Woman loses discrimination claim over COVID concerns

At the height of the pandemic, a woman stopped coming into work because she was scared of catching Coronavirus. Because she did not attend, her employer stopped paying her.

The woman felt like her beliefs were being discriminated against, so sued her employer for withholding her wages but lost at an employment tribunal.

The outcome of this case suggests how future cases like this could be ruled.

If you’re having trouble getting people back to work give me a call.

40% of employees are working more than their contracted hours

A recent productivity survey by Scoro found that 40% of employees in the UK are now working more hours than contracted due to COVID and working from home.

How happy is your team, really?

Developing a happy team is really important for a business. That’s because increased happiness amongst your staff means they become more motivated, more engaged, and more productive. In turn, that means your turnover of staff is much lower, and everyone feels committed and valued in their roles.

But reaching that point isn’t always simple. There are a number of factors that you need to consider to achieve that sweet spot. This is something that you always need to be working on, too. However, the good news is that once you bring these changes into your business, they should become a natural part of how your business functions, rather than you having to actively remember to make the effort.

In fact, when done correctly, they can become the linchpin of your business and positively affect the way everything works. And the best part? Your team ultimately becomes happier and more motivated as a direct result.

Intrigued?

I’ve broken these down to 7 factors that you absolutely must work on. And you may not be surprised to learn that a lot of it revolves around excellent communication. I’ve put it all in a new step-by-step guide to help your business benefit.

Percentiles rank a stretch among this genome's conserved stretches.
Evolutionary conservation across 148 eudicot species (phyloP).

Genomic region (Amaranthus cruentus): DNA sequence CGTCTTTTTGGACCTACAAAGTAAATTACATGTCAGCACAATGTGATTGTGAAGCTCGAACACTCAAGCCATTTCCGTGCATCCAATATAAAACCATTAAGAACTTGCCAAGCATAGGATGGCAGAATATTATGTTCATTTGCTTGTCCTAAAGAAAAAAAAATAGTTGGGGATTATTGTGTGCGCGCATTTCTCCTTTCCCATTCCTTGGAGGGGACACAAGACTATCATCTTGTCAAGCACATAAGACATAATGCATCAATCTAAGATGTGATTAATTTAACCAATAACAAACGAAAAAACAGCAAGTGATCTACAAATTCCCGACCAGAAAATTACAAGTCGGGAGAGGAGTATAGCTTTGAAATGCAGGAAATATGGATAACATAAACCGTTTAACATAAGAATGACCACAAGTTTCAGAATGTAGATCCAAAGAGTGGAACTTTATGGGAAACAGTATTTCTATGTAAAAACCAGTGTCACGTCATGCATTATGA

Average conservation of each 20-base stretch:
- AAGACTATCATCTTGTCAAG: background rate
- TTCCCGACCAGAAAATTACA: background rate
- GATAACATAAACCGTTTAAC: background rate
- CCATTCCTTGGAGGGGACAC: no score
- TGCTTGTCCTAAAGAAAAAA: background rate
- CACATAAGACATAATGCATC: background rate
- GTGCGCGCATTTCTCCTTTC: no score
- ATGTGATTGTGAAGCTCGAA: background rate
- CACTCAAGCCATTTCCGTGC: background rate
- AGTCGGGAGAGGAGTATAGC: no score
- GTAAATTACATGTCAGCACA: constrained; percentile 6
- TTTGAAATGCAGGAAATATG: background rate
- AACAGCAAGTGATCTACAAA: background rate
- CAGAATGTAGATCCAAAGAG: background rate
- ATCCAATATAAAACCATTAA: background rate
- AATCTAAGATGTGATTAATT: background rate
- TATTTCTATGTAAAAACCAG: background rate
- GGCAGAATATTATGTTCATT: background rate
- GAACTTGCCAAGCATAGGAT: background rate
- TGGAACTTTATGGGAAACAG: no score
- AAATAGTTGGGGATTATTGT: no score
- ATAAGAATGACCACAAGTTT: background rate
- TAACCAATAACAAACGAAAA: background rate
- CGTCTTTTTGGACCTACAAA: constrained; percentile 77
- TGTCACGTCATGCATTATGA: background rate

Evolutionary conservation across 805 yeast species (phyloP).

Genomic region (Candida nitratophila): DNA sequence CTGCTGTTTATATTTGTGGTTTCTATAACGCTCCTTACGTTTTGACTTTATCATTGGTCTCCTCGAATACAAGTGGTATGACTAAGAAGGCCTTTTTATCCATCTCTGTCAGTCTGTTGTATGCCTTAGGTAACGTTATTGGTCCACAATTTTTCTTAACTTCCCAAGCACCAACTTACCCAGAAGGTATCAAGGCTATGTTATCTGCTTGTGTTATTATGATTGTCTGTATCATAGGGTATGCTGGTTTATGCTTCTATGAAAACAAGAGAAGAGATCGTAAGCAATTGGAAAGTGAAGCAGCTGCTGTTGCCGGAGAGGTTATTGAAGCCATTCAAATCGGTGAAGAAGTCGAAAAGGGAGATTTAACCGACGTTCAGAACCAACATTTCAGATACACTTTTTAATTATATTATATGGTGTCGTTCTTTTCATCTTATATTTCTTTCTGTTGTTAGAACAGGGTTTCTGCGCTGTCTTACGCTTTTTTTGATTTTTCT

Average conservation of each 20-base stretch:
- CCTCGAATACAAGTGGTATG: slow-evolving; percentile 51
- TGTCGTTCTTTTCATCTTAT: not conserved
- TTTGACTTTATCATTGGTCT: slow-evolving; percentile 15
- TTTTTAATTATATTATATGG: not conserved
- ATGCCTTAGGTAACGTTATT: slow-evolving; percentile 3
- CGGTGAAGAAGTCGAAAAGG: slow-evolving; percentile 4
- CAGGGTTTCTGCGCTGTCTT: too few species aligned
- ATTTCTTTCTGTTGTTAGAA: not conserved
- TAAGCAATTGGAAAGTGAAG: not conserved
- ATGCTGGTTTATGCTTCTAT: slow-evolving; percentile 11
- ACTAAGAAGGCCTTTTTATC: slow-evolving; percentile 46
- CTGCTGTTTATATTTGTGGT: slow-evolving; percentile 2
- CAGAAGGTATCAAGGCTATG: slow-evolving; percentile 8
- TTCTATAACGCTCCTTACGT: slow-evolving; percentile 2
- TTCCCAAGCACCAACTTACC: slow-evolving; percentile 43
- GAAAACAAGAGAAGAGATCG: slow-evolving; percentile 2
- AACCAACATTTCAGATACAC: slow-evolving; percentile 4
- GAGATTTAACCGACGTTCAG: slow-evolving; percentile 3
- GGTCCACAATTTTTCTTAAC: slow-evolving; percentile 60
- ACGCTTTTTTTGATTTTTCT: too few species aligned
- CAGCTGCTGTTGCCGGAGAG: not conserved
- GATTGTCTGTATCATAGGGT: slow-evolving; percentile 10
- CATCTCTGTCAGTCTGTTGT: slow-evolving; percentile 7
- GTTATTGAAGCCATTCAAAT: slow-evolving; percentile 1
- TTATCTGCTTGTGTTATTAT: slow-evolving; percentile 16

Click here for your copy.

Your Questions (& answers) this month!

What is whistleblowing?

A whistleblower is a worker who reports types of wrongdoing in a business that affects others, such as the public. They are protected by the law and shouldn’t be treated unfairly because of their report.

Is it worth my time to take on an apprentice?

An apprentice is a cost-effective way to grow and develop a new talent while growing your own skilled and motivated workforce. There’s a time investment from you, but ultimately it should be worthwhile.

Can I ask staff to come in on their day off?

It all depends what’s in their contract. If hours are changeable, you may be able to ask as long as you take into account any notice period you must give them. If employees are expected to be ‘on-call’ this should be stipulated in their contract.

That’s all for now!

We hope you found the newsletter informative, look out or the next one in March. If you’d like to download a copy for your managers click here.

Keep in touch and have a great month.

Theresa